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Things for Facebook in India have gone from bad to worse within a day. The famed Silicon valley VC and Facebook Board Member, Mark Andreessen caused a massive uproar on social media from his tweet on India which turned out to be a PR disaster for Facebook.
The timing could not have been worse for Facebook which is still recovering from the TRAI’s ban on Free Basics, on which it had spent hundreds of dollars in its marketing campaign in India.
It all started when Andreessen called the decision to ban Free Basics a morally wrong decision.
Denying world’s poorest free partial Internet connectivity when today they have none, for ideological reasons, strikes me as morally wrong,”
However, Twiterrati were quick to point out the similarity between the Free Basics and East India Company which entered India on the pretext of doing trade and eventually ended up colonising and ruling India for 200 years.
To this Andreessen replied,
Anti-colonialism has been economically catastrophic for the Indian people for decades. Why stop now?
Andreessen while displaying his total ignorance of the economic history of India implied that economic condition in India under British rule had been much better than post-colonialism era.
This proved to be a huge mistake and quite naturally, Andreessen was heavily criticised from all directions which ultimately led Andreessen to delete that tweet.
Andreessen did try to do some damage control by withdrawing “from all future discussions of Indian economics or politics” and asserting that he was opposed to colonialism in any country but the damage had already been done.
I apologize for any offense caused by my earlier tweet about Indian history and politics. I admire India and the Indian people enormously,
Later, Facebook gave a statement to the press saying,
We strongly reject the sentiments expressed by Marc Andreessen last night regarding India.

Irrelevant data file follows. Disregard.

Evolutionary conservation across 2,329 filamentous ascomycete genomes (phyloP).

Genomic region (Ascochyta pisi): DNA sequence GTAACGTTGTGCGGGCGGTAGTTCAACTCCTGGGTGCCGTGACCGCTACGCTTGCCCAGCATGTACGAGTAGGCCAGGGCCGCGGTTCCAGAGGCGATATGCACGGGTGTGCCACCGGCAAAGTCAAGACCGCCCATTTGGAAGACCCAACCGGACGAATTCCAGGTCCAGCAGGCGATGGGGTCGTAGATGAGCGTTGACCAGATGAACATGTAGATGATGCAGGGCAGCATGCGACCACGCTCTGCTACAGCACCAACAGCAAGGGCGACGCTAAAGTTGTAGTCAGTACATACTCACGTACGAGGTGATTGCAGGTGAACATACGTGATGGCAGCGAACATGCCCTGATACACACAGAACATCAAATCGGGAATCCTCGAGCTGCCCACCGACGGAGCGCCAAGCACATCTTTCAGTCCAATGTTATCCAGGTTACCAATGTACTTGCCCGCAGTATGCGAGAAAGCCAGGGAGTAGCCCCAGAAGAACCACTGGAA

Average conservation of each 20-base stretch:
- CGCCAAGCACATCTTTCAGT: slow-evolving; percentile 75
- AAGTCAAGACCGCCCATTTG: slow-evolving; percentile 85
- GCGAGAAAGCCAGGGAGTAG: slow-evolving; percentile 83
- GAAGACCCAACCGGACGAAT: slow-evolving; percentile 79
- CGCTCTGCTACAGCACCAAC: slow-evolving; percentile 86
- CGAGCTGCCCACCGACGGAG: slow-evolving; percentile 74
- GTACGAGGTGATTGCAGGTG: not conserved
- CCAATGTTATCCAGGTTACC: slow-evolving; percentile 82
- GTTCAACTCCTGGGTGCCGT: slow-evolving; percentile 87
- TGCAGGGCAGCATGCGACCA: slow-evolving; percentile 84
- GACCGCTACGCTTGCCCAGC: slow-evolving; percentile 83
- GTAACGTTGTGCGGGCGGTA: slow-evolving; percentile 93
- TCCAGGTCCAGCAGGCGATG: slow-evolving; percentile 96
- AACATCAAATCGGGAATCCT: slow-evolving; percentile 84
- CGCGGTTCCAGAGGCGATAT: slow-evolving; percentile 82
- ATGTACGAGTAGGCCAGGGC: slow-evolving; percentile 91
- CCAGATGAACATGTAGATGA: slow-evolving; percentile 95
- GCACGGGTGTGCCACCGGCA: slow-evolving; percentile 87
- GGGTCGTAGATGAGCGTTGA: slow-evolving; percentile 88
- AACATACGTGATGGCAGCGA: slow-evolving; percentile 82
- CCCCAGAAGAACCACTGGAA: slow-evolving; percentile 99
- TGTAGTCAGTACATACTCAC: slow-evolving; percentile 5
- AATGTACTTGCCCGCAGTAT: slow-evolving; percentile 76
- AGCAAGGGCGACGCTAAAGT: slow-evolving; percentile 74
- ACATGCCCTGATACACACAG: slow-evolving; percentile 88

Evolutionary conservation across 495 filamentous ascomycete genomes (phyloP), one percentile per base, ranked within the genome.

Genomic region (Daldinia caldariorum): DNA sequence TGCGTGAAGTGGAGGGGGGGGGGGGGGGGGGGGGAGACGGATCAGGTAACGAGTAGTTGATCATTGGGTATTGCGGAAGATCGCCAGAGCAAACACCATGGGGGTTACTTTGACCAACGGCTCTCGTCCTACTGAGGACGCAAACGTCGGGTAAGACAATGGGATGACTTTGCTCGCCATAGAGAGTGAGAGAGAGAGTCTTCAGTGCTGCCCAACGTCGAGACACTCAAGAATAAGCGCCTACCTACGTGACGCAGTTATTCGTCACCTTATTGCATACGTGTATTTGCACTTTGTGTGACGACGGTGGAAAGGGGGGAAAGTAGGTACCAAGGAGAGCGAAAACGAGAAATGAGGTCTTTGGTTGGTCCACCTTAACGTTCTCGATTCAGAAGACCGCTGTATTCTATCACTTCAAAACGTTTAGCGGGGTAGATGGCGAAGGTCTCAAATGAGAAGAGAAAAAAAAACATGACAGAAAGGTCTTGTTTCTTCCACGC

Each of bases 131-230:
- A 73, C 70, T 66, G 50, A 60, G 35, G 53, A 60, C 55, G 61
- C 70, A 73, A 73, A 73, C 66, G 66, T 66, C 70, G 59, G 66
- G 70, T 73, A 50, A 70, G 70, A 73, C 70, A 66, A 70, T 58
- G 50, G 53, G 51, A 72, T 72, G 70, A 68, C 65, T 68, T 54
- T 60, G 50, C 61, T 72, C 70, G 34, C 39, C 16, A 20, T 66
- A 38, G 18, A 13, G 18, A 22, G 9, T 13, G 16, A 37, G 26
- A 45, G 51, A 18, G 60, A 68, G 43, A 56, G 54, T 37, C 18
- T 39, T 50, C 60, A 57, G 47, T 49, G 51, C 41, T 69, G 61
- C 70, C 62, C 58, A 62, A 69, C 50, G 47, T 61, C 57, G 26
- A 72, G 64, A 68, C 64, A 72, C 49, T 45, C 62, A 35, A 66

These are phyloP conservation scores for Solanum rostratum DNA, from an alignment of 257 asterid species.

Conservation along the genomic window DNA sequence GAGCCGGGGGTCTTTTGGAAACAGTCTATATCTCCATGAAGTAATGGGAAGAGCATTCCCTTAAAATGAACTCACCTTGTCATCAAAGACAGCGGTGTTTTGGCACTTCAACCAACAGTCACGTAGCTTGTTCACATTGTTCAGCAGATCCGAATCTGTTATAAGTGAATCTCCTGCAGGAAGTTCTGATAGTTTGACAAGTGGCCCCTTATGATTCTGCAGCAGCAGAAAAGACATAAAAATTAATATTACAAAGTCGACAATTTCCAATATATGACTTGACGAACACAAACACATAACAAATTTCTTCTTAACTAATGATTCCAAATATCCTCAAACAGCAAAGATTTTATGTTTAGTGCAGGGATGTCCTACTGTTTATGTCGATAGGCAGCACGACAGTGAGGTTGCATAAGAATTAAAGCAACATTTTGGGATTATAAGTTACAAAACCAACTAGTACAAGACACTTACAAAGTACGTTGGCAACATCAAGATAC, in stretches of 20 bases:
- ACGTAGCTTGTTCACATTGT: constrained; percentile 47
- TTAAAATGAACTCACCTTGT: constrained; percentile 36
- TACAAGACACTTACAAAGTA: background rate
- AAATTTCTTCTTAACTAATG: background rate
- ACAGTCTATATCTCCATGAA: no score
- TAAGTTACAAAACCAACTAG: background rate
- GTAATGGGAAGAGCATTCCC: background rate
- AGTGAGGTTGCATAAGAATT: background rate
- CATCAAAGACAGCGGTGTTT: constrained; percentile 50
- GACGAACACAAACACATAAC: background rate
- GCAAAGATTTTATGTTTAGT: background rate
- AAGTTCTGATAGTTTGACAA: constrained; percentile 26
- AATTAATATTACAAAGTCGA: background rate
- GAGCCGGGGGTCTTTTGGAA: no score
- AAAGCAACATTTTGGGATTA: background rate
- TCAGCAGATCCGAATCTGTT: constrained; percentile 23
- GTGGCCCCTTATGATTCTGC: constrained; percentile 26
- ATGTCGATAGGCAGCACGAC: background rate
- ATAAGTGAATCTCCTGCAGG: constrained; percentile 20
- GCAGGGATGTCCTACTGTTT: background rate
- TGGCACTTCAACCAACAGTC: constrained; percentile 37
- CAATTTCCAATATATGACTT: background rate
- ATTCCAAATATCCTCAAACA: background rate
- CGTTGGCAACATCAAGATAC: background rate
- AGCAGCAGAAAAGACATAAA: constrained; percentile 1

Now Mark Zuckerberg has also responded to Andreessen’s comments by posting through his Facebook page. Zuckerberg said,
I found the comments deeply upsetting, and they do not represent the way Facebook or I think at all.
Zuckerberg then went on expressing his views on the importance of India and how he was inspired by the humanity, spirit and values of the Indian people.
I’ve been inspired by how much progress India has made in building a strong nation and the largest democracy in the world, and I look forward to strengthening my connection to the country,
wrote Zuckerberg trying to mitigate the damage done to the image of Facebook in the eyes of Indian people.
Andreessen has also issued a detailed apology through a series of tweets a couple of hours ago admitting that his comments were ill informed and ill advised.
Last night on Twitter, I made an ill-informed and ill-advised comment about Indian politics and economics.To be clear, I am 100% opposed to colonialism, and 100% in favor of independence and freedom, in every country, including India. I am a huge admirer of the nation of India and the Indian people, who have been nothing but kind and generous to me for many years. I apologize for any offense my comment caused, and withdraw it in full and without reservation. I will leave all future commentary on all of these topics to people with more knowledge and experience than me.
Well, one could only say that despite the apologies and statements, this event has caused a heavy and more pronounced damage to the reputation of Facebook in India, much more than its Free Basics campaign which was opposed by a limited section of the people.
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